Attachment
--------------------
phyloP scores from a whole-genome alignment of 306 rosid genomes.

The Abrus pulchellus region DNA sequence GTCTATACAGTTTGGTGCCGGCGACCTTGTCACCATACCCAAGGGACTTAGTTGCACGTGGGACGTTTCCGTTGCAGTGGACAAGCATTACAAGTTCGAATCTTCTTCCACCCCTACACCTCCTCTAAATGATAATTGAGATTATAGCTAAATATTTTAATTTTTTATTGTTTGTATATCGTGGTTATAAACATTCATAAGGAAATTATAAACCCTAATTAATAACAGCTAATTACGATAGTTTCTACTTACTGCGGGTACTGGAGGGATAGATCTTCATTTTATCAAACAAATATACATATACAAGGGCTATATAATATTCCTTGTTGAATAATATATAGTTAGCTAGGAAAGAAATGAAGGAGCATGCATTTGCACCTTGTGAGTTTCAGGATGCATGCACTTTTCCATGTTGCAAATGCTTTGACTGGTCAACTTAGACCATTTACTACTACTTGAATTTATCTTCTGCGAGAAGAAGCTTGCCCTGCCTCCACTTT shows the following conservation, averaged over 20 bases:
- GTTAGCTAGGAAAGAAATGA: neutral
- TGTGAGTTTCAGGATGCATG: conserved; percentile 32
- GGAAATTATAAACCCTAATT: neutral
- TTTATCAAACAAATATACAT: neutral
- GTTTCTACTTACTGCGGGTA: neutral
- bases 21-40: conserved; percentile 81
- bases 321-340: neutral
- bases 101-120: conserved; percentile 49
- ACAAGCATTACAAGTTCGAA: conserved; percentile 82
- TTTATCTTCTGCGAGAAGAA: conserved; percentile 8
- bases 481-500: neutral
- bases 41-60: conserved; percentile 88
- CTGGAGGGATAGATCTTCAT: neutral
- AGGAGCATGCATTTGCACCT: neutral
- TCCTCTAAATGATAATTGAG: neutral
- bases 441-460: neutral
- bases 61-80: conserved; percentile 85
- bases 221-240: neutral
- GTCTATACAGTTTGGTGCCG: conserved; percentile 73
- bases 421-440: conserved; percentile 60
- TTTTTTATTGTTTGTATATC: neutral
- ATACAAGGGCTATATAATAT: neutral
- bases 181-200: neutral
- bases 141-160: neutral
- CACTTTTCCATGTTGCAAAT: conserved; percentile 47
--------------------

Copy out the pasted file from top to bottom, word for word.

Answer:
phyloP scores from a whole-genome alignment of 306 rosid genomes.

The Abrus pulchellus region DNA sequence GTCTATACAGTTTGGTGCCGGCGACCTTGTCACCATACCCAAGGGACTTAGTTGCACGTGGGACGTTTCCGTTGCAGTGGACAAGCATTACAAGTTCGAATCTTCTTCCACCCCTACACCTCCTCTAAATGATAATTGAGATTATAGCTAAATATTTTAATTTTTTATTGTTTGTATATCGTGGTTATAAACATTCATAAGGAAATTATAAACCCTAATTAATAACAGCTAATTACGATAGTTTCTACTTACTGCGGGTACTGGAGGGATAGATCTTCATTTTATCAAACAAATATACATATACAAGGGCTATATAATATTCCTTGTTGAATAATATATAGTTAGCTAGGAAAGAAATGAAGGAGCATGCATTTGCACCTTGTGAGTTTCAGGATGCATGCACTTTTCCATGTTGCAAATGCTTTGACTGGTCAACTTAGACCATTTACTACTACTTGAATTTATCTTCTGCGAGAAGAAGCTTGCCCTGCCTCCACTTT shows the following conservation, averaged over 20 bases:
- GTTAGCTAGGAAAGAAATGA: neutral
- TGTGAGTTTCAGGATGCATG: conserved; percentile 32
- GGAAATTATAAACCCTAATT: neutral
- TTTATCAAACAAATATACAT: neutral
- GTTTCTACTTACTGCGGGTA: neutral
- bases 21-40: conserved; percentile 81
- bases 321-340: neutral
- bases 101-120: conserved; percentile 49
- ACAAGCATTACAAGTTCGAA: conserved; percentile 82
- TTTATCTTCTGCGAGAAGAA: conserved; percentile 8
- bases 481-500: neutral
- bases 41-60: conserved; percentile 88
- CTGGAGGGATAGATCTTCAT: neutral
- AGGAGCATGCATTTGCACCT: neutral
- TCCTCTAAATGATAATTGAG: neutral
- bases 441-460: neutral
- bases 61-80: conserved; percentile 85
- bases 221-240: neutral
- GTCTATACAGTTTGGTGCCG: conserved; percentile 73
- bases 421-440: conserved; percentile 60
- TTTTTTATTGTTTGTATATC: neutral
- ATACAAGGGCTATATAATAT: neutral
- bases 181-200: neutral
- bases 141-160: neutral
- CACTTTTCCATGTTGCAAAT: conserved; percentile 47